Everyone in the family has struggled to reproduce my Budapest cousin Judit’s cheesy, two-bite Hungarian biscuits. She tells people the ingredients, but the biscuits never turn out. I suspect she is being coy. However, I have foiled her. After tinkering and even using less butter than she recommended, I came up with these more than reasonable facsimiles.
2 cups (500 mL) all-purpose flour (9 oz/255 g) + more for dusting
1 tsp (5 mL) each: table salt, baking powder
3/4 cup (175 mL) cold, unsalted butter (6 oz/175 g)
8 oz (250 g) pressed cottage cheese
4 oz (125 g) smoked gouda, finely shredded
1 large egg
2 tsp (10 mL) milk
In large bowl, whisk together 2 cups (500 mL) flour, salt and baking powder.
Using large holes of box grater, quickly shred butter. Add to flour mixture. Rub in with fingers just until butter is coated and no longer in clumps. (Do not overmix.) Add cottage cheese. Mix with hands just until dough comes together. Sprinkle in gouda. Knead lightly to combine. Pat dough into ball, then press into disc. Wrap in plastic. Refrigerate 15 minutes, or until firmed up slightly.
Meanwhile, line 2 baking sheets with parchment. Place 2 racks above and below centre tier. Preheat oven to 325F (160C).
In small bowl, make egg wash by whisking together egg and milk.
Lightly dust work surface with flour. Roll dough into oval 1-inch (2.5 cm) thick. Punch out rounds with floured, 1-3/8 inch (3 cm) round biscuit cutter. Place on prepared sheets 2 inches (5 cm) apart. Re-roll scraps, punch out more rounds and add to baking sheet.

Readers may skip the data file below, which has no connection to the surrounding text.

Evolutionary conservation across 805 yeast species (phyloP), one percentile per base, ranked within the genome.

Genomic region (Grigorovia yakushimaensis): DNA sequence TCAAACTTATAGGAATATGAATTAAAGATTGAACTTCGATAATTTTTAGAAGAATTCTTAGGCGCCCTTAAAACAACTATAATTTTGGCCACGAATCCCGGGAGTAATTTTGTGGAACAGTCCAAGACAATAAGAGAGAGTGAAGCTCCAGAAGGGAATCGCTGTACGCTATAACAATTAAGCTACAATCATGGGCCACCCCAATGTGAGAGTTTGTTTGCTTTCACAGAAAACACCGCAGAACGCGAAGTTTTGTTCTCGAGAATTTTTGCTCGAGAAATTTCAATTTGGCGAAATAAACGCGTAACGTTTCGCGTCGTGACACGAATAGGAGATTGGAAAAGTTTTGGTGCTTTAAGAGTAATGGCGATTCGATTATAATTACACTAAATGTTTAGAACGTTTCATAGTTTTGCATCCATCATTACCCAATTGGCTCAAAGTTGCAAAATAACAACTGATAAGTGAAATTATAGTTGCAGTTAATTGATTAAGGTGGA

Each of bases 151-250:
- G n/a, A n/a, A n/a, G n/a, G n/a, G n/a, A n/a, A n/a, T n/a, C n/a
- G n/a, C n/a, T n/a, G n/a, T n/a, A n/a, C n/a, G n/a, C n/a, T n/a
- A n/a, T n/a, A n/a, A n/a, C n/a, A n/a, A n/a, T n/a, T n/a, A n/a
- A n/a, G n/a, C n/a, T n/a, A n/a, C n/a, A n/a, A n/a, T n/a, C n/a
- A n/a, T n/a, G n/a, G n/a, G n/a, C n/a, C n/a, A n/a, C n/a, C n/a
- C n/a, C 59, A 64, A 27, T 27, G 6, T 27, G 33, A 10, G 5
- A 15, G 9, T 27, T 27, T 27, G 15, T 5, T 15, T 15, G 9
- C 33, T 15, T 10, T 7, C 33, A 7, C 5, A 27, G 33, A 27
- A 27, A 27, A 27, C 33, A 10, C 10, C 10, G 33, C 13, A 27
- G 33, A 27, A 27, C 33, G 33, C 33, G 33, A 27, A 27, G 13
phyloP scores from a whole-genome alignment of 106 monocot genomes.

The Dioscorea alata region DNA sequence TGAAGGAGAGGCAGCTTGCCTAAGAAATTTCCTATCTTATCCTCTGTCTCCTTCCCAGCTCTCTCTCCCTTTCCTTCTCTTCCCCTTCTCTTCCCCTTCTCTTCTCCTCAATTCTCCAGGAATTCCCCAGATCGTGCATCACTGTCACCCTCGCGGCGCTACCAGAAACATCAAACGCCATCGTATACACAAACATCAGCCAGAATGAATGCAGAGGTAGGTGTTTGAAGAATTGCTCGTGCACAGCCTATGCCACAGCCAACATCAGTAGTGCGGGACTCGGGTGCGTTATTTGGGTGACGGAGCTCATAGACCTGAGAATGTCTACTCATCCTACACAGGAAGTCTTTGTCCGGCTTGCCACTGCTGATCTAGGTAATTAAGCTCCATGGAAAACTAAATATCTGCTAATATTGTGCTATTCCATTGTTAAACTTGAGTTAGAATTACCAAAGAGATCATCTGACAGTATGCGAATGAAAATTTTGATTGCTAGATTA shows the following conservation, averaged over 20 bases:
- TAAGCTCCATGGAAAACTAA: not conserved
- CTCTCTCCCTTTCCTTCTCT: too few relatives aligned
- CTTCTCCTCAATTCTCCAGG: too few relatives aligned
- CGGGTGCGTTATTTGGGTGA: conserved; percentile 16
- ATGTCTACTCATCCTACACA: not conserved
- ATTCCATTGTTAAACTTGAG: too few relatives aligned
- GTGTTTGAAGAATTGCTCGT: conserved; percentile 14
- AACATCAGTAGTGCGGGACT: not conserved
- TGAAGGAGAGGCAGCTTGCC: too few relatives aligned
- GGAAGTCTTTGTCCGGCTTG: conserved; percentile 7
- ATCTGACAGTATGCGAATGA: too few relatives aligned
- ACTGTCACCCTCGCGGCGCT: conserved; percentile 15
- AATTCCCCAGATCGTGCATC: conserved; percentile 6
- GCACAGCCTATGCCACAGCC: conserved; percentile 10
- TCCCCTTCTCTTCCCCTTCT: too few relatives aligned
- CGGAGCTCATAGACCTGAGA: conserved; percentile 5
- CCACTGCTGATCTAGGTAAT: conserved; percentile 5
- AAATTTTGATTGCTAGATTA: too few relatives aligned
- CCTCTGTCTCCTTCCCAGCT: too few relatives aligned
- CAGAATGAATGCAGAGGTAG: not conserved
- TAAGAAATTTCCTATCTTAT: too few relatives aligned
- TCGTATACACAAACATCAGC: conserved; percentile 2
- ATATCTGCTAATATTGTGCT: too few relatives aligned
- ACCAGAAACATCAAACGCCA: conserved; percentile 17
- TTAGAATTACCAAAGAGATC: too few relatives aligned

Brush tops lightly with egg wash. (You will have some left. Discard it.) Bake in preheated oven 30 minutes, or until golden-brown. Switch racks at halftime.
Tool Time: Use a non-serrated cookie/biscuit cutter.
Oh No: Don’t let egg wash drip down the sides of the biscuit dough. It can act like glue.
Shopping Cart: For this recipe, I used a package of pressed cottage cheese, with the label specifying 0.5% milk fat and 78% moisture. Supermarkets sell it. Do not mistakenly buy creamed cottage cheese in a tub.
Kitchen Secrets: Shredding cold butter is a superior alternative to pulsing it with flour in a food processor.
P is for Pogacsa: In Hungarian, pogacsa means scone or cake. But everyone knows pogacsa specifically refers to the savoury, flaky biscuits that are ubiquitous in Hungary. The most popular type is made with pork crackling called töpörtyú, or sometimes with smoked bacon. (Try: Potato & Bacon Pogacsa.)
CREDIT: SUSAN SAMPSON
TESTED IN IMPERIAL
Smoky Cheese Pogacsa, centre, and Potato & Bacon Pogacsa. Credit: Susan Sampson